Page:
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Governors Ball Mini-Documentary Looks Back at Inaugural 2011 Fest: Watch

The origin story of New York City's biggest music event

Illustration by Steven Fiche
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    As the Governors Ball Music Festival turns 10, we’re taking a look back at the inaugural 2011 event. You can check out everything we’ve published around the anniversary here.


    Ten years ago, on June 18th, 2011, a few twenty-somethings threw a one-day music festival on a tiny island near Manhattan.

    “It was mostly people joking with us, saying, ‘Good luck, haha. No one’s ever been able to do this,’” Governors Ball co-founder Jordan Wolowitz remembers of those early planning stages. “[But] we were 26 and somehow had the foresight that we had nothing to lose.”

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    They pulled it off, and one decade later, Governors Ball has become New York City’s biggest music event, holding its own against festivals like Coachella, Bonnaroo, and Lollapalooza. When the festival returns on Friday, September 24th after a year off due to the pandemic, artists like Billie Eilish, J Balvin and Megan Thee Stallion will usher in its new home of Citi Field in Queens, NY.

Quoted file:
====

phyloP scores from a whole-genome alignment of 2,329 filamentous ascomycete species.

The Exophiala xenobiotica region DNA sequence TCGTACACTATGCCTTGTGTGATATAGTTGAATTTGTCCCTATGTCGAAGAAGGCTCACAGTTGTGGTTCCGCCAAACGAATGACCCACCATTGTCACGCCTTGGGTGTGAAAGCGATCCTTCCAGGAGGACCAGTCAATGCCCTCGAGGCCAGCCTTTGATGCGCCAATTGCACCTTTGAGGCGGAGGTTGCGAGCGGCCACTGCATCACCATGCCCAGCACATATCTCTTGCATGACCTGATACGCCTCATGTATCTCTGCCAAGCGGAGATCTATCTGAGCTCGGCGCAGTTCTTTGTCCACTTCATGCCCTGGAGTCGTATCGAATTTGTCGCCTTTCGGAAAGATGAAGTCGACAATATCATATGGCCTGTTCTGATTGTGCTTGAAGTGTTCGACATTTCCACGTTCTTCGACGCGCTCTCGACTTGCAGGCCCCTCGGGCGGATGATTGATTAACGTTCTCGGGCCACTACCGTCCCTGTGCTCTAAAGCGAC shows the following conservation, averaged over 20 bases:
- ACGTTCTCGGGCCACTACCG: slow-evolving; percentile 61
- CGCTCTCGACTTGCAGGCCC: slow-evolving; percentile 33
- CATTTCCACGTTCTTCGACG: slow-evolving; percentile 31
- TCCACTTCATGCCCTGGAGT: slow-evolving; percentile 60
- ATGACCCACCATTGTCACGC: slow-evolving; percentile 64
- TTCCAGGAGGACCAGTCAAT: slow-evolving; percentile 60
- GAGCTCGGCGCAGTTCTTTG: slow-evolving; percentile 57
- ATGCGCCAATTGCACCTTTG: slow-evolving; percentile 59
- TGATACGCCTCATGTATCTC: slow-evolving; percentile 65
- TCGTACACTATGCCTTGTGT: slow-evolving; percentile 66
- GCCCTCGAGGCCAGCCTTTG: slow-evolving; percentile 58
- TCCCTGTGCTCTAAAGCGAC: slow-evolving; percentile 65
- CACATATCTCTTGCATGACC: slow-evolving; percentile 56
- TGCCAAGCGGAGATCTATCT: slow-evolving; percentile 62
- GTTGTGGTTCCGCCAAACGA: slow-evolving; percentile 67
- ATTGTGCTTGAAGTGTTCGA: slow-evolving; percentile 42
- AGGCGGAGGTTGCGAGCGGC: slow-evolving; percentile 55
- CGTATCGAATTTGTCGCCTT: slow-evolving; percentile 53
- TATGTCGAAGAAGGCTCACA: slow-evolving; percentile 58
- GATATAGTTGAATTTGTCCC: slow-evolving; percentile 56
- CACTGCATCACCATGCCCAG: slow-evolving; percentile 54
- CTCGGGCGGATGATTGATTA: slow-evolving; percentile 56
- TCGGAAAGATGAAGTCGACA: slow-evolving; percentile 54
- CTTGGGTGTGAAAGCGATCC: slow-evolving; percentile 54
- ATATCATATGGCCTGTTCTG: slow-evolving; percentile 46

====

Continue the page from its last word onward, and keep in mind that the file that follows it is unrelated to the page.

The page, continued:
“It takes bold people to keep a festival running and growing,” says Luke Steele, whose band Empire of the Sun was a highlight on the inaugural bill. “Looking at the lineup now, it’s like wow, it’s out of control.”

    So how did Gov Ball make it in one of the country’s toughest entertainment landscapes — not merely surviving, but thriving — for 10 years and counting?

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    To find out, watch Consequence’s mini-documentary (which accompanies our massive oral history of the first-ever Governors Ball, and brings the founders’, staff’s, and artists’ verbal accounts to life) above.

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